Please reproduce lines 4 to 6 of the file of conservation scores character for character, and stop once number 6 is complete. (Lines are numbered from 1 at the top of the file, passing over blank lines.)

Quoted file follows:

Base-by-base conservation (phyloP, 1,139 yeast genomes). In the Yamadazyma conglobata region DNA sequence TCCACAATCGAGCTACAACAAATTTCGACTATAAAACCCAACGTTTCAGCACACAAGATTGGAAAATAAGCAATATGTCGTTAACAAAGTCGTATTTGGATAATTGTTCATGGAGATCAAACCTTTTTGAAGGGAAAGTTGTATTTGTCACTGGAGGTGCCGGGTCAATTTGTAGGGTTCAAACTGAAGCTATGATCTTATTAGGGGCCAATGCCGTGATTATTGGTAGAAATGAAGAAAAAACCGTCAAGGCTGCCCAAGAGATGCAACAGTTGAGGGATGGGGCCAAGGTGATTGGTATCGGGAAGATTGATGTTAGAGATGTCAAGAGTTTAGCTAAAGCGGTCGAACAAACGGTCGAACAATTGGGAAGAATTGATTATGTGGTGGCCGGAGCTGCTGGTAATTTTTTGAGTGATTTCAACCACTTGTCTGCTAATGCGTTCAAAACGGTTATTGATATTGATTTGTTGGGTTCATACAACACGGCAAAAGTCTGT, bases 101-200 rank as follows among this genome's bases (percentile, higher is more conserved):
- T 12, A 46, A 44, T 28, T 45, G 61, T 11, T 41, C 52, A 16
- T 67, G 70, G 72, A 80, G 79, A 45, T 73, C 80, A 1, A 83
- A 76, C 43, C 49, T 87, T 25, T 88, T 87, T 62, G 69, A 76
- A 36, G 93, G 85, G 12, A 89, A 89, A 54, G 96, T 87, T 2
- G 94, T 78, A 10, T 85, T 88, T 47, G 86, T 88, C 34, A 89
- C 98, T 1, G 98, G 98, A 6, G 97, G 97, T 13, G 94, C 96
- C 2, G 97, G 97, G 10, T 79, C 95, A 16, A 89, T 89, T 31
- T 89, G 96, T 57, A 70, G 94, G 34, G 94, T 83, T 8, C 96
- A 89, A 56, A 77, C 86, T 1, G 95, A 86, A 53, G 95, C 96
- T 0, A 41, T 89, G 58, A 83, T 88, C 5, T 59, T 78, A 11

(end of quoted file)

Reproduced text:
- A 76, C 43, C 49, T 87, T 25, T 88, T 87, T 62, G 69, A 76
- A 36, G 93, G 85, G 12, A 89, A 89, A 54, G 96, T 87, T 2
- G 94, T 78, A 10, T 85, T 88, T 47, G 86, T 88, C 34, A 89